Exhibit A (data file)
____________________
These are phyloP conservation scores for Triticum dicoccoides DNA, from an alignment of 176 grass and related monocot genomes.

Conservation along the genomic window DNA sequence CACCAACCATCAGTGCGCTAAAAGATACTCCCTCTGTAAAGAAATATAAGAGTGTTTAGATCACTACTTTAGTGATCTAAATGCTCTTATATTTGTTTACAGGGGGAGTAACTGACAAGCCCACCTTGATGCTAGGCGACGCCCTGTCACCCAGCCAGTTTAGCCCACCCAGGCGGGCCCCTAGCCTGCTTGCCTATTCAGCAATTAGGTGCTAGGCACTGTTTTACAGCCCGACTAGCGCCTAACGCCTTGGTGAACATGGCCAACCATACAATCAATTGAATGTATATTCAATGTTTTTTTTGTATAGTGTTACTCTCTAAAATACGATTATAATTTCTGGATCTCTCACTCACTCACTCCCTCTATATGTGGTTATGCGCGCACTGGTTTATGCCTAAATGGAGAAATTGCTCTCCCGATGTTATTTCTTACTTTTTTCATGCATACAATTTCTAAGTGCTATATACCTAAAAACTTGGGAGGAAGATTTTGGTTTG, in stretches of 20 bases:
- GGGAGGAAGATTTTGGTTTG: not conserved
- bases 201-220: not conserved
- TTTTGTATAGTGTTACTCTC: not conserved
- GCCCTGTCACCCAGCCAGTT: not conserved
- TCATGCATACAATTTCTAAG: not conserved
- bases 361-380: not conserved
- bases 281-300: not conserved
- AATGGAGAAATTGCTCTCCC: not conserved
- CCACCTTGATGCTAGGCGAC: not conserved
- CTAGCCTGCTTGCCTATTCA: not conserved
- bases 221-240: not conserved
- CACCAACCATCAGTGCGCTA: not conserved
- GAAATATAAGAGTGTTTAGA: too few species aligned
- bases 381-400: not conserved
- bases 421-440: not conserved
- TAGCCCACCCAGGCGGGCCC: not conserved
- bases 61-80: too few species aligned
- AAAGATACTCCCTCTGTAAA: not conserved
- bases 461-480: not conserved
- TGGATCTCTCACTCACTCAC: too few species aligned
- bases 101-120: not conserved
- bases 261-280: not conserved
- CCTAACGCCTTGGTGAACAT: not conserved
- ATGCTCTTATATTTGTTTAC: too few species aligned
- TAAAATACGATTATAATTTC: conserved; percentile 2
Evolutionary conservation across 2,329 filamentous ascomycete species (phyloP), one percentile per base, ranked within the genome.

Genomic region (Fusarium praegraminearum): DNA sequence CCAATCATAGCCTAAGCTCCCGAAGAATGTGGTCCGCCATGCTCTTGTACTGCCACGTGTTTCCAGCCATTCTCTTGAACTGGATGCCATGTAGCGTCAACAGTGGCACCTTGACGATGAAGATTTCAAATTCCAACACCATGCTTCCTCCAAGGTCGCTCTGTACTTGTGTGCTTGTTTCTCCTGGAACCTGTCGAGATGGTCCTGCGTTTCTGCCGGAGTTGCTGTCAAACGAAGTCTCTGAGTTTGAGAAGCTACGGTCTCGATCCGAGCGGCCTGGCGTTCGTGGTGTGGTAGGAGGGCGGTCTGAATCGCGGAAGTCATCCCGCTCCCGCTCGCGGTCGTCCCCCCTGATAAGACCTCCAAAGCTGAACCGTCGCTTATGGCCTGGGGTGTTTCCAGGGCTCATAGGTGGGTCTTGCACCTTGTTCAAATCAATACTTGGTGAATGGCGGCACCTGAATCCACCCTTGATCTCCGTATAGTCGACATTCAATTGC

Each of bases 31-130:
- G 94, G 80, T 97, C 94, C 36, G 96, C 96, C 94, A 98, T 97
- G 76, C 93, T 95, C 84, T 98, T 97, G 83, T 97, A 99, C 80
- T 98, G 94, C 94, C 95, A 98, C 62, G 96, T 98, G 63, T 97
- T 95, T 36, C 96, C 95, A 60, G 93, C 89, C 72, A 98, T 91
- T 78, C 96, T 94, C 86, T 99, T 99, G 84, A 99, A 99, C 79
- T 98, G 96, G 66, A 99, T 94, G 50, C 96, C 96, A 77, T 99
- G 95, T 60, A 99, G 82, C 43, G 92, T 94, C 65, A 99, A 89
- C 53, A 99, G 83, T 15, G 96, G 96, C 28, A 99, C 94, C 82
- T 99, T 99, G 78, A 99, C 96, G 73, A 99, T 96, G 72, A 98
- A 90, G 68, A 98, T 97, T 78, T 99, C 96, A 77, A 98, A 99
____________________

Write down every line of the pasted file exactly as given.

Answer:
These are phyloP conservation scores for Triticum dicoccoides DNA, from an alignment of 176 grass and related monocot genomes.

Conservation along the genomic window DNA sequence CACCAACCATCAGTGCGCTAAAAGATACTCCCTCTGTAAAGAAATATAAGAGTGTTTAGATCACTACTTTAGTGATCTAAATGCTCTTATATTTGTTTACAGGGGGAGTAACTGACAAGCCCACCTTGATGCTAGGCGACGCCCTGTCACCCAGCCAGTTTAGCCCACCCAGGCGGGCCCCTAGCCTGCTTGCCTATTCAGCAATTAGGTGCTAGGCACTGTTTTACAGCCCGACTAGCGCCTAACGCCTTGGTGAACATGGCCAACCATACAATCAATTGAATGTATATTCAATGTTTTTTTTGTATAGTGTTACTCTCTAAAATACGATTATAATTTCTGGATCTCTCACTCACTCACTCCCTCTATATGTGGTTATGCGCGCACTGGTTTATGCCTAAATGGAGAAATTGCTCTCCCGATGTTATTTCTTACTTTTTTCATGCATACAATTTCTAAGTGCTATATACCTAAAAACTTGGGAGGAAGATTTTGGTTTG, in stretches of 20 bases:
- GGGAGGAAGATTTTGGTTTG: not conserved
- bases 201-220: not conserved
- TTTTGTATAGTGTTACTCTC: not conserved
- GCCCTGTCACCCAGCCAGTT: not conserved
- TCATGCATACAATTTCTAAG: not conserved
- bases 361-380: not conserved
- bases 281-300: not conserved
- AATGGAGAAATTGCTCTCCC: not conserved
- CCACCTTGATGCTAGGCGAC: not conserved
- CTAGCCTGCTTGCCTATTCA: not conserved
- bases 221-240: not conserved
- CACCAACCATCAGTGCGCTA: not conserved
- GAAATATAAGAGTGTTTAGA: too few species aligned
- bases 381-400: not conserved
- bases 421-440: not conserved
- TAGCCCACCCAGGCGGGCCC: not conserved
- bases 61-80: too few species aligned
- AAAGATACTCCCTCTGTAAA: not conserved
- bases 461-480: not conserved
- TGGATCTCTCACTCACTCAC: too few species aligned
- bases 101-120: not conserved
- bases 261-280: not conserved
- CCTAACGCCTTGGTGAACAT: not conserved
- ATGCTCTTATATTTGTTTAC: too few species aligned
- TAAAATACGATTATAATTTC: conserved; percentile 2
Evolutionary conservation across 2,329 filamentous ascomycete species (phyloP), one percentile per base, ranked within the genome.

Genomic region (Fusarium praegraminearum): DNA sequence CCAATCATAGCCTAAGCTCCCGAAGAATGTGGTCCGCCATGCTCTTGTACTGCCACGTGTTTCCAGCCATTCTCTTGAACTGGATGCCATGTAGCGTCAACAGTGGCACCTTGACGATGAAGATTTCAAATTCCAACACCATGCTTCCTCCAAGGTCGCTCTGTACTTGTGTGCTTGTTTCTCCTGGAACCTGTCGAGATGGTCCTGCGTTTCTGCCGGAGTTGCTGTCAAACGAAGTCTCTGAGTTTGAGAAGCTACGGTCTCGATCCGAGCGGCCTGGCGTTCGTGGTGTGGTAGGAGGGCGGTCTGAATCGCGGAAGTCATCCCGCTCCCGCTCGCGGTCGTCCCCCCTGATAAGACCTCCAAAGCTGAACCGTCGCTTATGGCCTGGGGTGTTTCCAGGGCTCATAGGTGGGTCTTGCACCTTGTTCAAATCAATACTTGGTGAATGGCGGCACCTGAATCCACCCTTGATCTCCGTATAGTCGACATTCAATTGC

Each of bases 31-130:
- G 94, G 80, T 97, C 94, C 36, G 96, C 96, C 94, A 98, T 97
- G 76, C 93, T 95, C 84, T 98, T 97, G 83, T 97, A 99, C 80
- T 98, G 94, C 94, C 95, A 98, C 62, G 96, T 98, G 63, T 97
- T 95, T 36, C 96, C 95, A 60, G 93, C 89, C 72, A 98, T 91
- T 78, C 96, T 94, C 86, T 99, T 99, G 84, A 99, A 99, C 79
- T 98, G 96, G 66, A 99, T 94, G 50, C 96, C 96, A 77, T 99
- G 95, T 60, A 99, G 82, C 43, G 92, T 94, C 65, A 99, A 89
- C 53, A 99, G 83, T 15, G 96, G 96, C 28, A 99, C 94, C 82
- T 99, T 99, G 78, A 99, C 96, G 73, A 99, T 96, G 72, A 98
- A 90, G 68, A 98, T 97, T 78, T 99, C 96, A 77, A 98, A 99